Musa’s relationship with other characters also adds depth to her experiences of disability and humanizes neurodivergence in compelling ways. Musa’s roommate Terra initially accuses Musa as being insensitive and self-centered because she won’t socialize with her and wears her noise-blocking headphones in the room. Musa’s empathy then backfires on her in a very typically autistic way when Musa senses and reacts not to the emotions that Terra is projecting outwards — feelings of anger to Musa – but to the deeper anxieties about social isolation which Terra feels within herself. As Terra begins to learn through her interactions with Musa, it’s not that Musa is selfish or can’t empathize with her, it’s that Musa is able to empathize with her and other people on such a deep level she has to limit when she can be fully vulnerable to that empathy.
Musa later develops a romantic bond with another reclusive character named Sam (who she later learns is Terra’s brother). A key part of what Musa cherishes about her relationship with Sam is that he understands her need for solitude and is able to help her cope with her issues with emotional and sensory overload. It’s a rare example of a romantic partner on TV who seems to unquestionably support their neurodivergent partner. A gender nonbinary autistic fan of Fate: The Winx Saga, Katherine M, described to me on Facebook how “when Musa tells Sam that his energy is “the absence of chaos” I cried. That’s what my partner is for me.”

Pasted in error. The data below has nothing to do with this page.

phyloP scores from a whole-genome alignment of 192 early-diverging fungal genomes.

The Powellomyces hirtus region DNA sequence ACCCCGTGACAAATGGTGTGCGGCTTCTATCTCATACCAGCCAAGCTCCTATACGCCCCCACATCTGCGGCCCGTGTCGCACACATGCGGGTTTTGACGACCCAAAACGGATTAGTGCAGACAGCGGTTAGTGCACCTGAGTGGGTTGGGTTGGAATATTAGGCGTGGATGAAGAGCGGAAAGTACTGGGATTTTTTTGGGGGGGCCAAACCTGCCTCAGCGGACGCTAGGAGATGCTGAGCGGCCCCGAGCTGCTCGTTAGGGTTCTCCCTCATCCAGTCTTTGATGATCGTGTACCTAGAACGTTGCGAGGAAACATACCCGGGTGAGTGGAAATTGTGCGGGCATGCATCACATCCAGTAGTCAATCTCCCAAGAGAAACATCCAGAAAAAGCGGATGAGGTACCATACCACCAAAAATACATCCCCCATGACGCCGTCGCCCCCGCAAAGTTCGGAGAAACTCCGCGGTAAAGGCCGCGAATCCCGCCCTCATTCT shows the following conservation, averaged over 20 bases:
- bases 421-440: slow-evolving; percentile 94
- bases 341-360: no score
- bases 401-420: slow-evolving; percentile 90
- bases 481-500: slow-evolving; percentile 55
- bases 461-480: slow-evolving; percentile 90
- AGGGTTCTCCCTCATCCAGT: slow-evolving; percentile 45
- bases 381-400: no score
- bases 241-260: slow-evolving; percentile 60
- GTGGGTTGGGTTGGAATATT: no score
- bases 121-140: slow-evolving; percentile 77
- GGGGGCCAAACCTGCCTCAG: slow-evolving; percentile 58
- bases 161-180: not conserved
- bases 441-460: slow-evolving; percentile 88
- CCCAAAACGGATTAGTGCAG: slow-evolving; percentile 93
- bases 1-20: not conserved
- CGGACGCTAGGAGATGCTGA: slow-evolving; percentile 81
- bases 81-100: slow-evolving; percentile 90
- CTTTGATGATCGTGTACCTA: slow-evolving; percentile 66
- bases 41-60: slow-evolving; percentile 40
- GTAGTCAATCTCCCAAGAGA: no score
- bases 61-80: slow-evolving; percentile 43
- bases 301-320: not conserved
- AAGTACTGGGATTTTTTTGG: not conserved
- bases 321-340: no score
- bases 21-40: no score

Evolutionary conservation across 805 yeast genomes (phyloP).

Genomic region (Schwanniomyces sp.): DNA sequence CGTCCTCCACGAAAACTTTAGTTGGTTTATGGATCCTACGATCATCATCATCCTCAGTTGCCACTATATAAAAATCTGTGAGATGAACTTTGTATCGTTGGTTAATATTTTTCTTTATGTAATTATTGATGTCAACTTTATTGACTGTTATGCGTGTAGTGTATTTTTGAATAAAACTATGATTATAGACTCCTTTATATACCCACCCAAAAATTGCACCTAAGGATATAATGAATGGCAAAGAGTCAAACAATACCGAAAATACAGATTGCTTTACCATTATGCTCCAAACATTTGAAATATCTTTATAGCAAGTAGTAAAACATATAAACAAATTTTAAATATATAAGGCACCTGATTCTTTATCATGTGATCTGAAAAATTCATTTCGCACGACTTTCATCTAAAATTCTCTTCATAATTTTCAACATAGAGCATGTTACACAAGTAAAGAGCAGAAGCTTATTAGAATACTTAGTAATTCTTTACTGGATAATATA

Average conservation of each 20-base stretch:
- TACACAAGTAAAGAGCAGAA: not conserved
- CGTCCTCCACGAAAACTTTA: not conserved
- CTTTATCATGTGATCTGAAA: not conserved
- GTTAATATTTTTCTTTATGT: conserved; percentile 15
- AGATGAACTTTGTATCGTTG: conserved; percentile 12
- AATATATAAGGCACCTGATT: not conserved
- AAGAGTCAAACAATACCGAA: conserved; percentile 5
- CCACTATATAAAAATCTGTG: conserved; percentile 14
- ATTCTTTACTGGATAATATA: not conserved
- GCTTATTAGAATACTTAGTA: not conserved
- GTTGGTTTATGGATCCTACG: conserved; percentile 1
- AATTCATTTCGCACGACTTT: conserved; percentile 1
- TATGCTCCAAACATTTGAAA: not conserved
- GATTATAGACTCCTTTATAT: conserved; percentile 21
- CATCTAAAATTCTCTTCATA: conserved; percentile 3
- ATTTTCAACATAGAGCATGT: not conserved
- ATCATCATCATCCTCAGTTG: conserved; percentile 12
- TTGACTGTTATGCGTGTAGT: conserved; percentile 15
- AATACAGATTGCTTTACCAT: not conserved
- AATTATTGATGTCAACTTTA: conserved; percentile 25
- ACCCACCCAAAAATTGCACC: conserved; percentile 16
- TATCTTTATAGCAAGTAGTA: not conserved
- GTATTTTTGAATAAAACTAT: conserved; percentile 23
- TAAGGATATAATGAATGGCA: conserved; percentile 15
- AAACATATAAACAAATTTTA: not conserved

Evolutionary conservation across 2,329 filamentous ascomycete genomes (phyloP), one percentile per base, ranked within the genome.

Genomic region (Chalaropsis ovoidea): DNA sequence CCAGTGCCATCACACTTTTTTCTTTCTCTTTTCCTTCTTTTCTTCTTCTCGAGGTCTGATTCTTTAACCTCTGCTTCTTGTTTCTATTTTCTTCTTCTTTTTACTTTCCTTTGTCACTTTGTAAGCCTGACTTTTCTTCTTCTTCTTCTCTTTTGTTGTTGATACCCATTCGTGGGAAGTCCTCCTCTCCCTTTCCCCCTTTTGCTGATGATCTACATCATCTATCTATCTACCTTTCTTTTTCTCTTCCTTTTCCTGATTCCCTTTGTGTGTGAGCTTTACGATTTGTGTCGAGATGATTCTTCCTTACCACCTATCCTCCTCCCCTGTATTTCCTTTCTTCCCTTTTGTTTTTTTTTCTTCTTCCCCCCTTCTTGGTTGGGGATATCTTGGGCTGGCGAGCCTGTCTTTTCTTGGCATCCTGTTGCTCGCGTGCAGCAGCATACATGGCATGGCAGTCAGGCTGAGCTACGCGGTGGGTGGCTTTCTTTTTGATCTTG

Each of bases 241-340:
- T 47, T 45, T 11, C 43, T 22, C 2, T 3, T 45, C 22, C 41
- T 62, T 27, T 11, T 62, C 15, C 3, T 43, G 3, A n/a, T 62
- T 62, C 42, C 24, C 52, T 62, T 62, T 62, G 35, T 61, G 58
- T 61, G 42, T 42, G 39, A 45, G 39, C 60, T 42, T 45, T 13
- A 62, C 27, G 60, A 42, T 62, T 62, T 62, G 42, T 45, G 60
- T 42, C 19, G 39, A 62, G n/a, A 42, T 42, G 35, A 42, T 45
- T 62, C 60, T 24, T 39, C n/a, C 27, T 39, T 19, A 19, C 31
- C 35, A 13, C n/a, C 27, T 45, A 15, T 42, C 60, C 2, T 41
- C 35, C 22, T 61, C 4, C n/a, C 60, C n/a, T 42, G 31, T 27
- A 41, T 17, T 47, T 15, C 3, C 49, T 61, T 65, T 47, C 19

Towards the end of the season, we also learn how Musa is deeply traumatized by her mother’s death, especially as she was empathically connected to her mother at the moment of her death. This trauma prevents Musa from providing emotional support to Sam when he’s wounded and on the verge of death. While Terra and her father try to heal Sam, Musa flees the room, wracked by guilt but paralyzed into inaction by her trauma. Terra chases after her, again accusing Musa of being selfish. But when Musa explains to Terra how the source of her paralyzing trauma, Terra realizes yet again she’s the one who lacked empathy, and is able to support Musa so they can together help Sam.